New Palliative Care Certificate Program

Heaven forbid, if someone you loved was suffering from a stroke, you’d want them cared for somewhere where they would get the state-of-the-art care, right?
The Joint Commission (TJC) has certificate programs to recognize hospitals that meet or exceed the standards for stroke care; if your loved one is admitted to such a hospital, you get the reassurance of knowing they have TJC’s endorsement.
Now, what if your loved one was suffering from severe pain, anxiety, shortness of breath, or having a crisis of faith as a result of the treatment for one of the diseases above?  Wouldn’t you also want state-of-the-art-care for those problems?

Well, the Joint Commission has just approved a new (effective September 2011) hospital palliative care certificate program that will recognize hospitals for just that. 
Will it work?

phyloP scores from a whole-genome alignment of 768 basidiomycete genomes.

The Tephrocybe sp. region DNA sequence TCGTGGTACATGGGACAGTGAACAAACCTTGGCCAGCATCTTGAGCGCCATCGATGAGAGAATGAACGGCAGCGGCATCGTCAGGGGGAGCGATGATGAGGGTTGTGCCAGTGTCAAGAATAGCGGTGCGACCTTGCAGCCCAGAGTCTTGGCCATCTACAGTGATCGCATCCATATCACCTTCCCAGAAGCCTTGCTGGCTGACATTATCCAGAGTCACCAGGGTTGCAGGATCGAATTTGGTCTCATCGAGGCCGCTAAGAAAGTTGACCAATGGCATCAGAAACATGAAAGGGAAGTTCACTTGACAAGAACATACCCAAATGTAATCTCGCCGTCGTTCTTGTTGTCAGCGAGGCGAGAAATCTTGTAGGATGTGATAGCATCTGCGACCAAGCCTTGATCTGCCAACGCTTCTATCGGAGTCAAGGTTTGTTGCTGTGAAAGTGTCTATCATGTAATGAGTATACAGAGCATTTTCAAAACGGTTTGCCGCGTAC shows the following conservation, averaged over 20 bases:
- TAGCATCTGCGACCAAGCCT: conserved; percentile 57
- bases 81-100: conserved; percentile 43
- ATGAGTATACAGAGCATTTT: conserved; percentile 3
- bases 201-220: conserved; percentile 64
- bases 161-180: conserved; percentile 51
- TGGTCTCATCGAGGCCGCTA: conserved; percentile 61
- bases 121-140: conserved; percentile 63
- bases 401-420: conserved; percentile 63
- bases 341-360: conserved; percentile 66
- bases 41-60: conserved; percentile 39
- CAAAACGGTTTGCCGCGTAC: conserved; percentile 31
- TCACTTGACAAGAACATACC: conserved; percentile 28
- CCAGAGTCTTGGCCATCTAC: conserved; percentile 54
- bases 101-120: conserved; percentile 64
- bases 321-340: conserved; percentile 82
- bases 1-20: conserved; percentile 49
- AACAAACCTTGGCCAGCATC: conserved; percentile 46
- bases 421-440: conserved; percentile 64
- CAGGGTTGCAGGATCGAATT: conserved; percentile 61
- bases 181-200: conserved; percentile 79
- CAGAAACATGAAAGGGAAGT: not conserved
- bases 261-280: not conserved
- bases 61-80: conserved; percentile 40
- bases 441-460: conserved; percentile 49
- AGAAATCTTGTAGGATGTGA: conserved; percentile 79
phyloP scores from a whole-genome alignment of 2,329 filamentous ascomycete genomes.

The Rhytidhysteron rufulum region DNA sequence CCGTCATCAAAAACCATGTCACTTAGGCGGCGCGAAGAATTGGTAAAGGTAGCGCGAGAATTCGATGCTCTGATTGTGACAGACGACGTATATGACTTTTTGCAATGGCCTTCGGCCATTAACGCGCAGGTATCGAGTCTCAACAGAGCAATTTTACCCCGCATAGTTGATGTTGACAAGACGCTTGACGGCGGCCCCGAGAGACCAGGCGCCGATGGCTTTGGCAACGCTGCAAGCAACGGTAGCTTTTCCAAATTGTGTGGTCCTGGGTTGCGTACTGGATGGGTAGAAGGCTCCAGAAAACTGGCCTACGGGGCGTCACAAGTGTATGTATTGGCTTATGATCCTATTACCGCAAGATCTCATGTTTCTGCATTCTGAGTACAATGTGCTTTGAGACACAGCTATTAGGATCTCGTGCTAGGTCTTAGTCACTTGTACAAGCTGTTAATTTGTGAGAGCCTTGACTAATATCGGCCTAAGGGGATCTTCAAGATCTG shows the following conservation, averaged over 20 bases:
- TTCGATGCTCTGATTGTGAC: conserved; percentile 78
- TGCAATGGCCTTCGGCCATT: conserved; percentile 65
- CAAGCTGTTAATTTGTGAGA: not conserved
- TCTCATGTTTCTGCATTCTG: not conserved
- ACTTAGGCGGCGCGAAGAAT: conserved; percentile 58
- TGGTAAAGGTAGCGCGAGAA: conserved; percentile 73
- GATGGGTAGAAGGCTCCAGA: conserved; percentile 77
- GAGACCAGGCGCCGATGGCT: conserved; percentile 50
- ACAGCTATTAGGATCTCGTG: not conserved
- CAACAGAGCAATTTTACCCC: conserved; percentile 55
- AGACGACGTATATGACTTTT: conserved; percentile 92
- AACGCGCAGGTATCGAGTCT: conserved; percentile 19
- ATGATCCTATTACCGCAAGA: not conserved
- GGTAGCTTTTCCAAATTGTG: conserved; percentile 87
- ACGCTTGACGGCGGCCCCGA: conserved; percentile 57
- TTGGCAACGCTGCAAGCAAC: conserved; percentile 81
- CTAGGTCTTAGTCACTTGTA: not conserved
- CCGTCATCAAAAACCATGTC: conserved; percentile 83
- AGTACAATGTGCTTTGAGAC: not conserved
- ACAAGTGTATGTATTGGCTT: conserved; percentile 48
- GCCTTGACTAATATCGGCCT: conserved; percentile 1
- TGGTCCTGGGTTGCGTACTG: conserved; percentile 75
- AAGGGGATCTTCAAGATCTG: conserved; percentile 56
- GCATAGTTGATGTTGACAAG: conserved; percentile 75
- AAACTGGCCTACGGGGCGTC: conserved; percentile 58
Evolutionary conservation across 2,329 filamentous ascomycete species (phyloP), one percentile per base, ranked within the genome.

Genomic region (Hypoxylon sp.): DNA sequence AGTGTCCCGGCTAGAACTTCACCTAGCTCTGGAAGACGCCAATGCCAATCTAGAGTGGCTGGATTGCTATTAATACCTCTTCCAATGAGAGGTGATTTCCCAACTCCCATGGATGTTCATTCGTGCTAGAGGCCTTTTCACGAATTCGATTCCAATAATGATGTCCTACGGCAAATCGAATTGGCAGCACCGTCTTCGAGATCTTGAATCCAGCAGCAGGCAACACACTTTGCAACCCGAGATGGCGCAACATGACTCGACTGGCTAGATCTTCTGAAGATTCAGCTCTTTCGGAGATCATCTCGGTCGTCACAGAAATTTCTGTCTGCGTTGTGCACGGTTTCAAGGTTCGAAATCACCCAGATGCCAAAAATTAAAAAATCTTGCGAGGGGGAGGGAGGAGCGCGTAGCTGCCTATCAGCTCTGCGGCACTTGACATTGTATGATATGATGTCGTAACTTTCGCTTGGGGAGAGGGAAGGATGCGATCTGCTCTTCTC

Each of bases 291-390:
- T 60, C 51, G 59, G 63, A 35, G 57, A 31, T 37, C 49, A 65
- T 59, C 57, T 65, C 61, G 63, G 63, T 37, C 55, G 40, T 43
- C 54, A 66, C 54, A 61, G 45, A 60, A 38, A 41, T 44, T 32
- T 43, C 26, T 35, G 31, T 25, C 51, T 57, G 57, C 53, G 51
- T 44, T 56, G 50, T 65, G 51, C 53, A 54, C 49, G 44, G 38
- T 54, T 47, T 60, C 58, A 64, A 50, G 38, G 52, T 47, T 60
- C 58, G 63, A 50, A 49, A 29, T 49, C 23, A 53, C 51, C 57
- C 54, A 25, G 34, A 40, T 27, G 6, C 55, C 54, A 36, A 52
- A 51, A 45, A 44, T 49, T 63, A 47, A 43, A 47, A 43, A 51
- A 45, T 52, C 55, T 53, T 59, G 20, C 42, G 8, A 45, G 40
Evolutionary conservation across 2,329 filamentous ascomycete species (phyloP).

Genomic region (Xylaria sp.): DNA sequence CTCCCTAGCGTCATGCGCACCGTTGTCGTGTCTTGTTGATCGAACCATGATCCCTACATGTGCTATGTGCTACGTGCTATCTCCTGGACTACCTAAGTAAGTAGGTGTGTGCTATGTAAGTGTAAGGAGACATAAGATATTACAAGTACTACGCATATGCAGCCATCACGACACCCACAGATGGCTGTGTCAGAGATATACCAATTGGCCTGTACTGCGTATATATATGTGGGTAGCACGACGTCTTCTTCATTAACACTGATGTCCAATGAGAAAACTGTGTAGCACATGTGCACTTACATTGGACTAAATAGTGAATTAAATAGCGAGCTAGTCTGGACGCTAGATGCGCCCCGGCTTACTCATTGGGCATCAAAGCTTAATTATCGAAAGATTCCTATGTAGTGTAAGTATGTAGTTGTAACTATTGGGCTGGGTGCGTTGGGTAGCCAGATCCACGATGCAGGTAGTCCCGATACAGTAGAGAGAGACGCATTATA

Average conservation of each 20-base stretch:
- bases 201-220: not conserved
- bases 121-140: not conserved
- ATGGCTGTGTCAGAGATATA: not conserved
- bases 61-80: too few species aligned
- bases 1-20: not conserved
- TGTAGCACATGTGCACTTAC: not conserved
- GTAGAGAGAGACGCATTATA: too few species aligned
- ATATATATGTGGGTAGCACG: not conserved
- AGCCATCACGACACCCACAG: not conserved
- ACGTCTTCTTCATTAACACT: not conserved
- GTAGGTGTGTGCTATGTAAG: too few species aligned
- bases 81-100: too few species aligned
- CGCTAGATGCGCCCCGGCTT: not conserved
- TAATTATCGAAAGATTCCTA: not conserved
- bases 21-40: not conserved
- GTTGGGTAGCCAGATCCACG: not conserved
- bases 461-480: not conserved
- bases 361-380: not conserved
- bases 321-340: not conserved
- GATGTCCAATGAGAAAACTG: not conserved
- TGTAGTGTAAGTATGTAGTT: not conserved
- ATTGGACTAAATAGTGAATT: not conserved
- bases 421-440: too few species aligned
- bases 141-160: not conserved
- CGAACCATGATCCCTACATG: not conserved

That depends on what standards are set for the certificate.  If the standards focus exclusively on pain scores, number of patients receiving consultation, or hospital length of stay, it could become very easy to check boxes without ever addressing the real issues.   I’ve heard stories about home hospice where a hospice nurse arrives in the home; runs down a symptom checklist while typing busily on her laptop; sets out the day’s medication; and leaves without ever really learning how the patient is doing.
To really reach for the brass ring, certificate palliative care programs are going to need to strive for addressing all the complex issues of seriously ill patients—physical, emotional, spiritual and social.  There are guidelines for how to do this, developed by the National  Consensus Project for Quality Palliative Care.  Hopefully, TJC will look at these standards and others like them when they decide what will qualify a hospital for their certificate.  If it works, the next step would be to do the same for hospices.
Source: Center to Advance Palliative Care

Written by on March 28th, 2011 at
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